Neil Charness

The William G. Chase Professor of Psychology
Director, Institute for Successful Longevity

Not recruiting a graduate student for Fall of 2024

Neil Charness

Contact Information



Carnegie-Mellon University, 1974

Research Interests

I explore how to use digital technology to enhance quality of life for aging adults through better design and better instructional support using a human factors iterative design approach. I also have interests in intervention science, for instance, trying to boost cognition, improve driving capabilities, and support work activities for aging persons. A past interest is in understanding how aging, which generally degrades perceptual, cognitive, and psychomotor abilities, and skill acquisition, which improves performance, trade off in aging experts (e.g., in chess experts).

Current Research

  1. In the ENHANCE Rehabilitation Engineering Research Center, the AUGMENT project is aimed at designing and testing online tutorials to support older adults with cognitive impairment (due to stroke, traumatic brain injury, or mild cognitive impairment) to enable them to use apps such as Google Maps, Uber to improve mobility and social connectivity.
  2. In the APPT project, the goal is to improve adherence to interventions (e.g., a cognitive training program) by using machine learning to provide tailored prompts to aging adults.
  3. In the CREATE V project, the goals are to use carefully designed technology products to improve quality of life for aging adults, focusing on those with mild cognitive impairment. Projects aim to create an intelligent adaptive system to support cognitive and social engagement (e.g., adaptive computing, VR systems) and to design intelligent tools to support health self-management.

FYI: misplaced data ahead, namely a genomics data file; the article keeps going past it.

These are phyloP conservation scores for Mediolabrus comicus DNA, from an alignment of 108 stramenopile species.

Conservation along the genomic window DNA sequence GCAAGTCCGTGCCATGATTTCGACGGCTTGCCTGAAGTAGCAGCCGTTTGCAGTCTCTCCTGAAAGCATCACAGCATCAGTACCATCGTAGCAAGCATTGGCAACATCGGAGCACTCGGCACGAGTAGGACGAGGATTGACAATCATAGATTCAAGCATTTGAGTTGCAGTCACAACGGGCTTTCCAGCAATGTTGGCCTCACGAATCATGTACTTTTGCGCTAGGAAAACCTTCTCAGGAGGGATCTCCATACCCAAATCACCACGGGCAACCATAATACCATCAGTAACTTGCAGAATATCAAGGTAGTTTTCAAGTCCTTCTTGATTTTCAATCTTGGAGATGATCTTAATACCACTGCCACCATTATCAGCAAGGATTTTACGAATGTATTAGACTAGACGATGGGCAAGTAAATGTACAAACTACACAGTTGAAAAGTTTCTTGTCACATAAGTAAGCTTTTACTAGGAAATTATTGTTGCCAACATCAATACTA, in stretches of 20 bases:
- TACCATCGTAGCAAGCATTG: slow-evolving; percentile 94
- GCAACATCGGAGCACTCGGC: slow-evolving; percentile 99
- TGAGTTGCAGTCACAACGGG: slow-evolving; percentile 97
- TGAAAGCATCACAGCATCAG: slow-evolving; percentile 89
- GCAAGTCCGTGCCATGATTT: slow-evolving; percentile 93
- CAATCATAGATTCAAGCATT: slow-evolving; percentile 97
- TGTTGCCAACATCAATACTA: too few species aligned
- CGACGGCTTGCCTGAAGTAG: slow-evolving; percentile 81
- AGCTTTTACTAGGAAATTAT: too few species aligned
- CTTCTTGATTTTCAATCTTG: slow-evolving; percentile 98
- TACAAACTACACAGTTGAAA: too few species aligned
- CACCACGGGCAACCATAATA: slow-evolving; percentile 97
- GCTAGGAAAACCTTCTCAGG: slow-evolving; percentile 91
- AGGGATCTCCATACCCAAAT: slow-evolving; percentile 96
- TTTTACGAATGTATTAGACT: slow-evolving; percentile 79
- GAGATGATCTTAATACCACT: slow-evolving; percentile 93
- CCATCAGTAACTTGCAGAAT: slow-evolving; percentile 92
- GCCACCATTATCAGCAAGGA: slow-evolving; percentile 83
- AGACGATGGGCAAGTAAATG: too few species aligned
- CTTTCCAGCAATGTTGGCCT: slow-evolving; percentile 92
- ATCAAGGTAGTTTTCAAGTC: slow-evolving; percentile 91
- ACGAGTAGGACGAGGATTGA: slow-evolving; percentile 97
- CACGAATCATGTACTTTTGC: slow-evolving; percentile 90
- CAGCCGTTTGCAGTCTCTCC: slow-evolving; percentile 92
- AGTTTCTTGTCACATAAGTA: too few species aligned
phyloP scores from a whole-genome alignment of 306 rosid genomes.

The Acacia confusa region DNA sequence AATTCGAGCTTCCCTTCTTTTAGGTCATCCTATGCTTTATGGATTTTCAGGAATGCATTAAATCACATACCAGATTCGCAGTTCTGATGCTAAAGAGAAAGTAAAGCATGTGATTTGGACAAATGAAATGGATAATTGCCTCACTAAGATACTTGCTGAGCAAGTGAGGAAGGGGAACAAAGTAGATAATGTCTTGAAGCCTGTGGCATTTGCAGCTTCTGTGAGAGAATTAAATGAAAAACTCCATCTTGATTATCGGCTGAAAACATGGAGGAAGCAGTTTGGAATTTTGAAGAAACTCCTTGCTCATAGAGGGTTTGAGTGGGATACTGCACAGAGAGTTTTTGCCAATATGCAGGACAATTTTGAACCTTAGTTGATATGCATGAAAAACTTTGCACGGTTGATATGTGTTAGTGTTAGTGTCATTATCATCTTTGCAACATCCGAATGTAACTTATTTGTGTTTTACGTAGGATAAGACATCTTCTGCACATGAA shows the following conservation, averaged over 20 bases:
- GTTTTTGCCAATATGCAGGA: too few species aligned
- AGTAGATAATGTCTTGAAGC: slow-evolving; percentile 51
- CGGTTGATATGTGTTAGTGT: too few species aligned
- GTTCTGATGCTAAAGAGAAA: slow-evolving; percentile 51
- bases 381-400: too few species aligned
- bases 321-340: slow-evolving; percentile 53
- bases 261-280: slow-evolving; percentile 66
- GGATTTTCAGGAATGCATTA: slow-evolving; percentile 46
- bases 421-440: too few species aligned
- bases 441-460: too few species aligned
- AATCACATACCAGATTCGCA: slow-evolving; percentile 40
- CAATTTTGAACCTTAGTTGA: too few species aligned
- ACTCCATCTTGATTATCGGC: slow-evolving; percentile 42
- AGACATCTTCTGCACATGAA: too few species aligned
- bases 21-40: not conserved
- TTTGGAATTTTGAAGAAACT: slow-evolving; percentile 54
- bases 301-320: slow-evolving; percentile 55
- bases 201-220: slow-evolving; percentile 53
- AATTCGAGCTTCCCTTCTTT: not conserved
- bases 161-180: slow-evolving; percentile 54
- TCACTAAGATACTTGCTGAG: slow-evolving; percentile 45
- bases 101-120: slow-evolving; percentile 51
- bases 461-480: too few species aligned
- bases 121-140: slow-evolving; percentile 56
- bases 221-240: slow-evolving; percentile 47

Lab Description

My lab uses applied psychological science methods to investigate ways to improve quality of life for aging adults, those aging normally, and those aging with cognitive impairment (e.g., MCI). We focus on how to design and train the use of digital technology products to rehabilitate, augment, and substitute for age-related cognitive, perceptual, and psychomotor impairments.

Charness, N., & Boot, W. R. (2022). A Grand Challenge for Psychology: Reducing the Age-Related Digital Divide. Current Directions in Psychological Science

Gray, N., Yoon, J.-S., Charness, N., Boot, W. R., Roque, N. A., Andringa, R., Harrell, E. R., Lewis, K. G., & Vitale, T. (2022). Relative effectiveness of general versus specific cognitive training for aging adults. Psychology and Aging, 37 (2), 210-221.

Margrett, J.A., Ouverson, K.M., Gilbert, S.B., Phillips, L.A. & Charness, N. (2022). Older adults’ use of extended reality: A systematic review. Frontiers in Virtual Reality, 2:760064.

Yoon, J-S., Charness, N., & Kohlbacher, F. (2021).  Shaking confidence in technology: Effects of an earthquake-induced nuclear disaster on technology adoption in middle-aged and older adults.  Journal of Applied Gerontology, 40 (5), 500-509.

Harrell, E. R., Roque, N. A., Boot, W. R., & Charness, N. (2021). Investigating message framing to improve adherence to technology-based cognitive interventions. Psychology and Aging. Advance online publication.

Boot, W., Charness, N., Czaja, S., Rogers, W. (2020). Designing for Older Adults: Case Studies, Methods, and Tools. Boca Raton: CRC Press,

Czaja, S. J., Boot, W. R., Charness, N., & Rogers, W. A.  (2019).  Designing for older adults: Principles and creative human factors approaches (3rd Edition).  Boca Raton: CRC Press.

Undergraduate Research

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